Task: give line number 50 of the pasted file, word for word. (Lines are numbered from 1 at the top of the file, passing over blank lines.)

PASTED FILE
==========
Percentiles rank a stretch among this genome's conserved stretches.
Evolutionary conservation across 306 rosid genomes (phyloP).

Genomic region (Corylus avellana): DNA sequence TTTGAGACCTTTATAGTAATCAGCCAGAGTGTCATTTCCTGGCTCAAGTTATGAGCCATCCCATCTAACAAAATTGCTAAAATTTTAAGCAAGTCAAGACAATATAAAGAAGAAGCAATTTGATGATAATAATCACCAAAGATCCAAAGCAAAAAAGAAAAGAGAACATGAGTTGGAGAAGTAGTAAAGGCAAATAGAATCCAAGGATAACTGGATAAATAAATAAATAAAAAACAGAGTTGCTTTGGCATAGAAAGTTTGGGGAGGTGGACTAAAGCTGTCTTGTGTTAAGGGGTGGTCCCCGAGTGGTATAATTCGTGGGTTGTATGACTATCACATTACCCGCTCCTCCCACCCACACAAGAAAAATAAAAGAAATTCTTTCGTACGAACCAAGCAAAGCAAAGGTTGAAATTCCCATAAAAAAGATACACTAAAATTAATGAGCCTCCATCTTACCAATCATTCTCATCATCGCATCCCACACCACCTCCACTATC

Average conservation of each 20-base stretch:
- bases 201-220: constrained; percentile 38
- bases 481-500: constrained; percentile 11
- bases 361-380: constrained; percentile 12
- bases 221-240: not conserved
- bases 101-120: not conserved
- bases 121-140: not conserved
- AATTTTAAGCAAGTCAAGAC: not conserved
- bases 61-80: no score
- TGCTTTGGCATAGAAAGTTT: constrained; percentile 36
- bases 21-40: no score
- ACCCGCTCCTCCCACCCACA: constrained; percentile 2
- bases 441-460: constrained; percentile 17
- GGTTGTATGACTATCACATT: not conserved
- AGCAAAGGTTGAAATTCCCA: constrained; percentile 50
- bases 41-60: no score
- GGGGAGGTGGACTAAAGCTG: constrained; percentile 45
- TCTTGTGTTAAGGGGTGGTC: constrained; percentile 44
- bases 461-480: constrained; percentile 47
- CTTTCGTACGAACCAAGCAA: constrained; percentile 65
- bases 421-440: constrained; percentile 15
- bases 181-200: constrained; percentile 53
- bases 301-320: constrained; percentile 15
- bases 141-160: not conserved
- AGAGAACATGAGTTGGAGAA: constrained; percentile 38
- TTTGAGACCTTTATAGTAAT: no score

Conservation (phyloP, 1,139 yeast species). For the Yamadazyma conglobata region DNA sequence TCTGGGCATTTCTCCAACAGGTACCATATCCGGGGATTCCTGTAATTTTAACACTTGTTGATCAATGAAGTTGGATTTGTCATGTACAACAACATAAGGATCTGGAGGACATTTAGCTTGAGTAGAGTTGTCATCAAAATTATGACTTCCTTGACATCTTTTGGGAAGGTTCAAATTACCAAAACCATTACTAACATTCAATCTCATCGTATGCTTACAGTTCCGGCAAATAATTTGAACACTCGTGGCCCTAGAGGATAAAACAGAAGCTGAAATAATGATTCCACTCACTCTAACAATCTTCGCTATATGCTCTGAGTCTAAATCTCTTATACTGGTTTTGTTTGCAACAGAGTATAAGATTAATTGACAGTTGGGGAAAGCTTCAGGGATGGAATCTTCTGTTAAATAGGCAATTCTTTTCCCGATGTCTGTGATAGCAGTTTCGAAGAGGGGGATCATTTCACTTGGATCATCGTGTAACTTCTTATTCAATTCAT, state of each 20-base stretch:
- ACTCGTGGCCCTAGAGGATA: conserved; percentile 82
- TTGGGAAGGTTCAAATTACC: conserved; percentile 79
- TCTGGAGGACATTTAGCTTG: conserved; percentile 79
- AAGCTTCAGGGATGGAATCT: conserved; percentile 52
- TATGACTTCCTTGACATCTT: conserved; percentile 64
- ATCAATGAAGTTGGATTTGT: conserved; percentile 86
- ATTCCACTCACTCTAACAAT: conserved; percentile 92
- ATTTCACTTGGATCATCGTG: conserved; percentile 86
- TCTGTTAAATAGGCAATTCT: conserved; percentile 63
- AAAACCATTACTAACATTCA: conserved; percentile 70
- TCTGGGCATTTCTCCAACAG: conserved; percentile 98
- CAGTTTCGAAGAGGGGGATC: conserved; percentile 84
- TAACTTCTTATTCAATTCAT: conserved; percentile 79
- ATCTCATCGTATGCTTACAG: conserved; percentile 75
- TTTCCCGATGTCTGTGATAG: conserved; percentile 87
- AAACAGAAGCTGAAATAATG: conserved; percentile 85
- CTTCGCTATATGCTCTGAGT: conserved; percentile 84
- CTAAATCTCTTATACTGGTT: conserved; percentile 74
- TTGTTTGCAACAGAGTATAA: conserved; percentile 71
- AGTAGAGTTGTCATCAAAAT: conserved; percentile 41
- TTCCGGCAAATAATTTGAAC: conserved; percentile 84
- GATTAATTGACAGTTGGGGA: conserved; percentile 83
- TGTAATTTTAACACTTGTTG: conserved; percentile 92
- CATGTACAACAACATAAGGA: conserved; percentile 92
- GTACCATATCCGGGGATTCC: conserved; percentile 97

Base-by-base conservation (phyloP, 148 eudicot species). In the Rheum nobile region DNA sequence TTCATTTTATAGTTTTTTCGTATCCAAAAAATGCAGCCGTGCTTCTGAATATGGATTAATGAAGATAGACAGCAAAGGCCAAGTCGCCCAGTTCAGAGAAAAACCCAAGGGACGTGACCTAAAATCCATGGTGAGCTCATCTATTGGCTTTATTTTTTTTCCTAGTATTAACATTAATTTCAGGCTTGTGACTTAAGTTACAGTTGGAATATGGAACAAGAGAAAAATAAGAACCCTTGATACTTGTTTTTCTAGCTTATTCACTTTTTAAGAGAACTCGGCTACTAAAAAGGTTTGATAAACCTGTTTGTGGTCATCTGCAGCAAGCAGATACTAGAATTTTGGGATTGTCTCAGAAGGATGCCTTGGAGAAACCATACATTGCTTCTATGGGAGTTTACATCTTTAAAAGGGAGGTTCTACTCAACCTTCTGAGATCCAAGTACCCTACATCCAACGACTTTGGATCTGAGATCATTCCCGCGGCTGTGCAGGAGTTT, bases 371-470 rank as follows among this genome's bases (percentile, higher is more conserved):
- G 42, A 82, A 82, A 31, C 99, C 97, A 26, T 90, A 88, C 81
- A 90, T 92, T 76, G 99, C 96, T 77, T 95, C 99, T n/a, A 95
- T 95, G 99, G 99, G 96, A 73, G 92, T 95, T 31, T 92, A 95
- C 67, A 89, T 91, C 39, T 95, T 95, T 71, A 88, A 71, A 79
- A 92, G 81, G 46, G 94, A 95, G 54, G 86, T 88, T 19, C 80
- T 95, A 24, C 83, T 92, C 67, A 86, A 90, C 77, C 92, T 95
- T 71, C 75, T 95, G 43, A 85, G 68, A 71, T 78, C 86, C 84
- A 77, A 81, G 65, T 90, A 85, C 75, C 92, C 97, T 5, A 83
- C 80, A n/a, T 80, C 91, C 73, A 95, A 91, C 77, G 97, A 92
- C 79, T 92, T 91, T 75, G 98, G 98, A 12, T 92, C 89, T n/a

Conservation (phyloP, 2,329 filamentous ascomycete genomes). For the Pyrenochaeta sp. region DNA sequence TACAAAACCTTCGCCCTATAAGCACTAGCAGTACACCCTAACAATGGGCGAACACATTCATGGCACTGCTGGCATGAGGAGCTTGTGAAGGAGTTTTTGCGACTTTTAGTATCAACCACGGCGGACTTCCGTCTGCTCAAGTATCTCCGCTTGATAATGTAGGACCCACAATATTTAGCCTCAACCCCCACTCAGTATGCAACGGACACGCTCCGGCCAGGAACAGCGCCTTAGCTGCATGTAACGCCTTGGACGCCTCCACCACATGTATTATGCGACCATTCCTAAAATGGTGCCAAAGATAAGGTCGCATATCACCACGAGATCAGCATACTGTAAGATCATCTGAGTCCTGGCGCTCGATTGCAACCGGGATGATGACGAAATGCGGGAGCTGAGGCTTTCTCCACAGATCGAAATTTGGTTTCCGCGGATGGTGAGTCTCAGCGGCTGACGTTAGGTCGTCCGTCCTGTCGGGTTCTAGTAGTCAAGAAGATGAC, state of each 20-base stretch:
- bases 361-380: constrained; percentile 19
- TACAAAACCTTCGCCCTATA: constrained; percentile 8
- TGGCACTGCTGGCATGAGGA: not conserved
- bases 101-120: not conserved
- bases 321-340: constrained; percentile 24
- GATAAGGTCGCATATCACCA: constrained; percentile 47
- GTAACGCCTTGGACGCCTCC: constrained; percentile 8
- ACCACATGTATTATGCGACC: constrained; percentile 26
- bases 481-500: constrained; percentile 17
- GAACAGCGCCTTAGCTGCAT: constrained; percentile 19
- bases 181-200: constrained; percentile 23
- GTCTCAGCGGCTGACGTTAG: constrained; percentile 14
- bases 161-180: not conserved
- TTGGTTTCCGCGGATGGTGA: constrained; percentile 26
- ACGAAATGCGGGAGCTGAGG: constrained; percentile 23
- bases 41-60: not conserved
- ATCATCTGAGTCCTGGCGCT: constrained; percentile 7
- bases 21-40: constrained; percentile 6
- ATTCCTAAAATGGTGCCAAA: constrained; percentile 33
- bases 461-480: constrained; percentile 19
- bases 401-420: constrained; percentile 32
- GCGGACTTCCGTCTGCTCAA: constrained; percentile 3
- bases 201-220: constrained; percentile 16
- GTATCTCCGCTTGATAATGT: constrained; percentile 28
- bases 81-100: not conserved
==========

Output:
- AGTAGAGTTGTCATCAAAAT: conserved; percentile 41